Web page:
MEMBERS VETTED

Kirinyaga public service board filled after one year

One of them becomes secretary to the board while others will serve as members.

In Summary

•The nominees were vetted on Thursday after their names were presented to the county assembly early last month by Governor Ann Waiguru

•The six are Newton Njenga, who will serve as secretary, and members Raymond Karinga, Dr Catherine Karimi, Patrick Matu, Esther Wanjiru and Leah Wanjeri.

Kirinyaga county assembly majority leader Kamau Murango tables the public service and administration report that endorsed the qualifications of six individuals nominated to fill posts at the county public service board.
Kirinyaga county assembly majority leader Kamau Murango tables the public service and administration report that endorsed the qualifications of six individuals nominated to fill posts at the county public service board.
Image: WANGECHI WANG’ONDU

Kirinyaga MCAs have finally vetted six members of the county public service board.

The board has operated for one and a half years without the personnel.

The nominees were vetted on Thursday after their names were presented to the county assembly last month by Governor Ann Waiguru.

One of them becomes secretary to the board while others will serve as members.

The six are Newton Njenga, who will serve as secretary, and members Raymond Karinga, Dr Catherine Karimi, Patrick Matu, Esther Wanjiru and Leah Wanjeri.

At a special sitting on Thursday evening, majority leader Kamau Murango praised the nominees for having met the threshold to serve in the board.

“They bring in expertise that will help streamline our county’s human resource. The assembly has banked on them to come up with long lasting solutions to problems that have choked the county’s workforce.”

Murango urged the members to hit the ground running as soon as they get their employment letters.

The immediate tasks they face include renewal of contracts for ECD teachers and casual drivers as well as aligning payment issues for more than 70 medical officers who were reinstated and who have been working without pay.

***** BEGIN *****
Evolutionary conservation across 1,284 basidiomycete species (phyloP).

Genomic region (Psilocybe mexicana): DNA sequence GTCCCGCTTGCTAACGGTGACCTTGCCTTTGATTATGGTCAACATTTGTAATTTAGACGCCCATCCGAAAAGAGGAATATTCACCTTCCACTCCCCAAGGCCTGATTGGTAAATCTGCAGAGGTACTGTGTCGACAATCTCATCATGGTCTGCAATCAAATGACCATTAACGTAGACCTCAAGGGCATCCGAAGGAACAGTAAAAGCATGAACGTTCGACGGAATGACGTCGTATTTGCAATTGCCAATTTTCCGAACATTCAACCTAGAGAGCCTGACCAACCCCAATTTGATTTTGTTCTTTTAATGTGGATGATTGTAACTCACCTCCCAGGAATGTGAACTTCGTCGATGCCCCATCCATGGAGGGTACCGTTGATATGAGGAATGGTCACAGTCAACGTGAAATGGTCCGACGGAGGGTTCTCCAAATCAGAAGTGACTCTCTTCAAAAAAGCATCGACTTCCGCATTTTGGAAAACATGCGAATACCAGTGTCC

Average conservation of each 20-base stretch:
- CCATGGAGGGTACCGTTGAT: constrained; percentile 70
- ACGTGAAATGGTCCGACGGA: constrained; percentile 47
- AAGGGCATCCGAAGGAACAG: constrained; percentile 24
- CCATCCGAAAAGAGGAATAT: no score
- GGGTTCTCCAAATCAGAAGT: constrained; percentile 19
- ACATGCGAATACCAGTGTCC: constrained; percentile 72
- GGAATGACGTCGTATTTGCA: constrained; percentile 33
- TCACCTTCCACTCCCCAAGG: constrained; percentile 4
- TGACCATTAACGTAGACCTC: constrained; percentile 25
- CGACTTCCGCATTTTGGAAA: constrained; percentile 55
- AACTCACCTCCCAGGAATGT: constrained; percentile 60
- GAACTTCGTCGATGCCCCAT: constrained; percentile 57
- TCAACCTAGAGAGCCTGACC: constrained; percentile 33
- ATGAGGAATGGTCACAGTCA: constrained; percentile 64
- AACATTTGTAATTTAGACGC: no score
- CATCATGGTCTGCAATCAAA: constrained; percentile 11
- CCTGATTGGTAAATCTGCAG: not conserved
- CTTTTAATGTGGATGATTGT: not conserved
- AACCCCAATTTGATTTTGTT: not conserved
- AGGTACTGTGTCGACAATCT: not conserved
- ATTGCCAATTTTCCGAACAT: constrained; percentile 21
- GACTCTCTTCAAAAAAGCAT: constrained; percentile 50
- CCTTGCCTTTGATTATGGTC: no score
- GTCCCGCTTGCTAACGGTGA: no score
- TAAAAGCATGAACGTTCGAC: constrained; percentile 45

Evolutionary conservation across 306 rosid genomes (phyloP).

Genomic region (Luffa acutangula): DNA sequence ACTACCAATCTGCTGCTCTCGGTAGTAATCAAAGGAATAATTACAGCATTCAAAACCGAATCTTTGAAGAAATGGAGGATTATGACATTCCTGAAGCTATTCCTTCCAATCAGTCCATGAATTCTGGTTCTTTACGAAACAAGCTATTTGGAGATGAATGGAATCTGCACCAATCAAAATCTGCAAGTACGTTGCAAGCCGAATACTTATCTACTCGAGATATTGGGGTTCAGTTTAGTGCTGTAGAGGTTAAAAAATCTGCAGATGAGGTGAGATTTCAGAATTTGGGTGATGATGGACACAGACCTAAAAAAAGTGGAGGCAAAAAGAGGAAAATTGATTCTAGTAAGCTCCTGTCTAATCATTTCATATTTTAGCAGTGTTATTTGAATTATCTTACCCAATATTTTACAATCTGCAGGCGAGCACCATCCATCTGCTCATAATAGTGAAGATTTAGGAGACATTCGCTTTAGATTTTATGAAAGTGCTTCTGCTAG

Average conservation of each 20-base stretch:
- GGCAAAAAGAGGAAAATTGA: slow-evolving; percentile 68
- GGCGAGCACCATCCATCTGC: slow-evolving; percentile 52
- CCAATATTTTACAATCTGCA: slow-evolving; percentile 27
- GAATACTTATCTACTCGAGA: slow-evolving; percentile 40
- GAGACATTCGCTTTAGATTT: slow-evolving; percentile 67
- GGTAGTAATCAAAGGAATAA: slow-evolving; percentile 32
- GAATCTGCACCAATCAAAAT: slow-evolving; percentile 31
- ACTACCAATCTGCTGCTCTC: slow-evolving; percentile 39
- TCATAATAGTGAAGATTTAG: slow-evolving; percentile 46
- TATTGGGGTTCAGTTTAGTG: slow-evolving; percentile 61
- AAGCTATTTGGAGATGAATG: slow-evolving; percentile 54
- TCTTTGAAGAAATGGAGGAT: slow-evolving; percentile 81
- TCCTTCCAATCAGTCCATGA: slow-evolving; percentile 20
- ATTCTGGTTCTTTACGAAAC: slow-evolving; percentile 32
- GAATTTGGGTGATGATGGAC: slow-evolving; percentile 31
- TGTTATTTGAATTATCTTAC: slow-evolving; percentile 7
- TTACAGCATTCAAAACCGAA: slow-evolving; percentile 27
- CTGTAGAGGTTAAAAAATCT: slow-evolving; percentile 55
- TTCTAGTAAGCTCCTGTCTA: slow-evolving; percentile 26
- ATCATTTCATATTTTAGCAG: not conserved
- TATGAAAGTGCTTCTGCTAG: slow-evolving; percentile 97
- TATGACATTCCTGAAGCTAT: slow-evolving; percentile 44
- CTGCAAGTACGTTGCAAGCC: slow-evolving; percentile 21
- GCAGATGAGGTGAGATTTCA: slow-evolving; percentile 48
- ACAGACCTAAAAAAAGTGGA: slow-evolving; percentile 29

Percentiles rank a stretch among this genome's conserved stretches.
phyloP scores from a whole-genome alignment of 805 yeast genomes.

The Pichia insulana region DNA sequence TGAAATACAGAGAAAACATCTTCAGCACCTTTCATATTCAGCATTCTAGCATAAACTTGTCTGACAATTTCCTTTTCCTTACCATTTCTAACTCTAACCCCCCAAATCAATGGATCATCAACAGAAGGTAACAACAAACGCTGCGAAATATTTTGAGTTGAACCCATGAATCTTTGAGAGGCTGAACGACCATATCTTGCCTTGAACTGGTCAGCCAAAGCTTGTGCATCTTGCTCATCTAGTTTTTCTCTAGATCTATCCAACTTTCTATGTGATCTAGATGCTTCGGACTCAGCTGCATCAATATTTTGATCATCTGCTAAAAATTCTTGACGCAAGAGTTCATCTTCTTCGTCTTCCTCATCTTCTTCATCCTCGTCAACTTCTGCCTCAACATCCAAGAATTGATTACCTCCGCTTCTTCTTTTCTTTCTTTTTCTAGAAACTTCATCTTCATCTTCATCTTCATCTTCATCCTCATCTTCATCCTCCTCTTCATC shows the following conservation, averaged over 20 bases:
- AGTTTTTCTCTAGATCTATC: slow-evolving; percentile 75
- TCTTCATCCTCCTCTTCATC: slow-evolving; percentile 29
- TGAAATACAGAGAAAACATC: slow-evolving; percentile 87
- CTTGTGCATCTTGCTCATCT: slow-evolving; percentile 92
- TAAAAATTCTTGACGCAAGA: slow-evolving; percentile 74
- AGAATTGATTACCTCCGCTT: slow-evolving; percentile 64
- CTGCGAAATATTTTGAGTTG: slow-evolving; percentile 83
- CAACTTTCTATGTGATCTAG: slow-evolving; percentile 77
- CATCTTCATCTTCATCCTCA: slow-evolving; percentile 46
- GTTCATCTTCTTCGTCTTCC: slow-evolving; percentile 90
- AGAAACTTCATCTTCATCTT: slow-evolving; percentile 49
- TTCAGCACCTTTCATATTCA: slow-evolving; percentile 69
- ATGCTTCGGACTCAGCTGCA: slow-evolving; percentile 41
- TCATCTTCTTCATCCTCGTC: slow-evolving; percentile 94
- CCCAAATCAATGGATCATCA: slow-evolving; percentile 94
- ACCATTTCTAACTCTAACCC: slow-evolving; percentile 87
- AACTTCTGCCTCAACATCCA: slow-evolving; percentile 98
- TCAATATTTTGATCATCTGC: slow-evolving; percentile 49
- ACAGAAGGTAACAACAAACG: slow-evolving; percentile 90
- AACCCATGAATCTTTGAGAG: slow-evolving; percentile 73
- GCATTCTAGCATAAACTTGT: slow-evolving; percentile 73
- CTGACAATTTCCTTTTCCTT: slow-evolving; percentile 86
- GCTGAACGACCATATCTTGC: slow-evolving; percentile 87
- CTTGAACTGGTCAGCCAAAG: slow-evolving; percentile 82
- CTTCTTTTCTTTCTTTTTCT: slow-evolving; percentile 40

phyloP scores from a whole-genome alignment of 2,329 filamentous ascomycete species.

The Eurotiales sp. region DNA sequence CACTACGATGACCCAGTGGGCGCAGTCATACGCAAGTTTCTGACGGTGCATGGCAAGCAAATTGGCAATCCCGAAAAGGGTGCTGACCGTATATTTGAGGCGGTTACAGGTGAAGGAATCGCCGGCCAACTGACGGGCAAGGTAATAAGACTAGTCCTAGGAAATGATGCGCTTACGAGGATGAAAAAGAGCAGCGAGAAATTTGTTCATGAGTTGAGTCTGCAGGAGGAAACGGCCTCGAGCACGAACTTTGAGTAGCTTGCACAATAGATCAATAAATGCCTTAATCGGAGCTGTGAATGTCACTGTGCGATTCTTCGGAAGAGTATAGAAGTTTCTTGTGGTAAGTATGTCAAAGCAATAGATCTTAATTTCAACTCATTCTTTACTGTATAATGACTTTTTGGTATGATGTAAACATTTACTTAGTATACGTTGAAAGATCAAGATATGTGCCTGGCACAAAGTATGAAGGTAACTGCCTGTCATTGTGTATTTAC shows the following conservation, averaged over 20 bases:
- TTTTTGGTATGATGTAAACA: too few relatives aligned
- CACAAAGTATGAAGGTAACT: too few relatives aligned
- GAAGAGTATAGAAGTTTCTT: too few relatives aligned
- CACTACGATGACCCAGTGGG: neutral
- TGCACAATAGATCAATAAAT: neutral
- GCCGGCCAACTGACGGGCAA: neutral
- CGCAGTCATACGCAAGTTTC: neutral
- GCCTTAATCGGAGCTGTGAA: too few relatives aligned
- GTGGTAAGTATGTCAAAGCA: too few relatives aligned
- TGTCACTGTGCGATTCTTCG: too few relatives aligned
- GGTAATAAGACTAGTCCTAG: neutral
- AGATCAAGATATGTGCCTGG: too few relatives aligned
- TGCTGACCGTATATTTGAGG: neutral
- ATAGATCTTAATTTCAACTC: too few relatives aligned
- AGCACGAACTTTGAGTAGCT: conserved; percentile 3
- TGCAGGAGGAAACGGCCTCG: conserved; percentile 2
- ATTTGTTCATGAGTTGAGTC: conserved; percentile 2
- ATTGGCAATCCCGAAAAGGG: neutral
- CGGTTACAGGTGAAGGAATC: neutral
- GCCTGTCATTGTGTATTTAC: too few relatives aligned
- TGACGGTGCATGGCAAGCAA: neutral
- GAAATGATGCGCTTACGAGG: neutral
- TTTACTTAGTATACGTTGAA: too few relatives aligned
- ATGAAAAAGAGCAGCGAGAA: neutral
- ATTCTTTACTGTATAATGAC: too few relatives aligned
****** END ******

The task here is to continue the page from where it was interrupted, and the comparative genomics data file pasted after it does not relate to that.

He called on Parliament to amend the county government Act that directs members qualified to serve in the board to possess a degree and have over five work experience.

He said the provision bars a lot of youths from holding such positions regardless of their competence.

Baragwi MCA David Mathenge challenged his colleagues in other counties to avoid passing what he termed as retrogressive laws that work against non-locals.

He cited Kiambu County Assembly which last year passed a law that gives preference to locals in employment.

“Let us not only pass laws that benefit our county residents but all Kenyans and which seek to strengthen the unity of all citizens.”

“For example in this exercise, we absorbed one of their (Kiambu) residents who now is the secretary to this board. There was no need to lock out a competent person.” 

Nominated MCA Daisy Githinji noted that all members had vast experience, and had exhibited high academic qualification and integrity in serving at the board.

Mutira ward representative Kinyua Wangui regretted that the board had existed for more than a year without personnel, which subjected the county government in danger of being dissolved.

He further advised the incoming members to utilise the remaining time to recover what has been lost.

Nyangati Ward Rep Samuel Maina praised the team for showing a deep understanding of not only their job descriptions but the county as well.

Tebere’s Gudson Muchina noted the board was gender balanced, had youths and representatives from different wards.

Nominated MCA Joy Lisa Njagi expressed her excitement after two youths were brought on board.

The assembly's move is a step into the right direction that a good working relationship continues to exist between the county executive and the assembly.